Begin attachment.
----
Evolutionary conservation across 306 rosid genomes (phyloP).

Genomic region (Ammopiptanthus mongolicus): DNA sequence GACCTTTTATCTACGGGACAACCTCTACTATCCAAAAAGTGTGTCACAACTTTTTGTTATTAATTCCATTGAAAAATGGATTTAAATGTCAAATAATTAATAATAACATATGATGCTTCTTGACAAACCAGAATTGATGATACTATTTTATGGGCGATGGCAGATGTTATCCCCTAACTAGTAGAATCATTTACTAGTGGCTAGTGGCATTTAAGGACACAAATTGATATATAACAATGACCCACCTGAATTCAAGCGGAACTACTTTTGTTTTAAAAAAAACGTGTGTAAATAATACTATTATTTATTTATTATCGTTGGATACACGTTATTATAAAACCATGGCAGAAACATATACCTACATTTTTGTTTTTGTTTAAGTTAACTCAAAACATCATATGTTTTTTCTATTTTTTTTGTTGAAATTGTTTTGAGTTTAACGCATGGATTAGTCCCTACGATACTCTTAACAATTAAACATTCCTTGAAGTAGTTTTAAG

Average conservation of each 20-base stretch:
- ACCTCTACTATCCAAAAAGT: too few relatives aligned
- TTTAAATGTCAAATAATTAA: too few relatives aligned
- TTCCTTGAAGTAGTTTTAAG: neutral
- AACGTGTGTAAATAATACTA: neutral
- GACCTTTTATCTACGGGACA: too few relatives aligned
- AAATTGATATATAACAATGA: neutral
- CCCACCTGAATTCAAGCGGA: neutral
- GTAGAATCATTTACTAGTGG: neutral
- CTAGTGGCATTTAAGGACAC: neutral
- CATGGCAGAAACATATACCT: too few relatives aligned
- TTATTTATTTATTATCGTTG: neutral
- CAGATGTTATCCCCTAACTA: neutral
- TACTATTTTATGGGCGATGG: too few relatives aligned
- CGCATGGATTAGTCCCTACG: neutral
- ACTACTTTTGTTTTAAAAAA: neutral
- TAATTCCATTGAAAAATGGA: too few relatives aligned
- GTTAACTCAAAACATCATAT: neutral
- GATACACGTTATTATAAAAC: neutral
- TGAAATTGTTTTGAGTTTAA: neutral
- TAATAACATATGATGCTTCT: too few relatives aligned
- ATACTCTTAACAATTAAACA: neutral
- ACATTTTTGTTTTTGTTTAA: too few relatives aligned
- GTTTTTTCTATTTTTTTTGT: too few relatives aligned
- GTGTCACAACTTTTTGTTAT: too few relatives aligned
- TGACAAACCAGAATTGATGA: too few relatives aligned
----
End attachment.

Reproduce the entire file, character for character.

Evolutionary conservation across 306 rosid genomes (phyloP).

Genomic region (Ammopiptanthus mongolicus): DNA sequence GACCTTTTATCTACGGGACAACCTCTACTATCCAAAAAGTGTGTCACAACTTTTTGTTATTAATTCCATTGAAAAATGGATTTAAATGTCAAATAATTAATAATAACATATGATGCTTCTTGACAAACCAGAATTGATGATACTATTTTATGGGCGATGGCAGATGTTATCCCCTAACTAGTAGAATCATTTACTAGTGGCTAGTGGCATTTAAGGACACAAATTGATATATAACAATGACCCACCTGAATTCAAGCGGAACTACTTTTGTTTTAAAAAAAACGTGTGTAAATAATACTATTATTTATTTATTATCGTTGGATACACGTTATTATAAAACCATGGCAGAAACATATACCTACATTTTTGTTTTTGTTTAAGTTAACTCAAAACATCATATGTTTTTTCTATTTTTTTTGTTGAAATTGTTTTGAGTTTAACGCATGGATTAGTCCCTACGATACTCTTAACAATTAAACATTCCTTGAAGTAGTTTTAAG

Average conservation of each 20-base stretch:
- ACCTCTACTATCCAAAAAGT: too few relatives aligned
- TTTAAATGTCAAATAATTAA: too few relatives aligned
- TTCCTTGAAGTAGTTTTAAG: neutral
- AACGTGTGTAAATAATACTA: neutral
- GACCTTTTATCTACGGGACA: too few relatives aligned
- AAATTGATATATAACAATGA: neutral
- CCCACCTGAATTCAAGCGGA: neutral
- GTAGAATCATTTACTAGTGG: neutral
- CTAGTGGCATTTAAGGACAC: neutral
- CATGGCAGAAACATATACCT: too few relatives aligned
- TTATTTATTTATTATCGTTG: neutral
- CAGATGTTATCCCCTAACTA: neutral
- TACTATTTTATGGGCGATGG: too few relatives aligned
- CGCATGGATTAGTCCCTACG: neutral
- ACTACTTTTGTTTTAAAAAA: neutral
- TAATTCCATTGAAAAATGGA: too few relatives aligned
- GTTAACTCAAAACATCATAT: neutral
- GATACACGTTATTATAAAAC: neutral
- TGAAATTGTTTTGAGTTTAA: neutral
- TAATAACATATGATGCTTCT: too few relatives aligned
- ATACTCTTAACAATTAAACA: neutral
- ACATTTTTGTTTTTGTTTAA: too few relatives aligned
- GTTTTTTCTATTTTTTTTGT: too few relatives aligned
- GTGTCACAACTTTTTGTTAT: too few relatives aligned
- TGACAAACCAGAATTGATGA: too few relatives aligned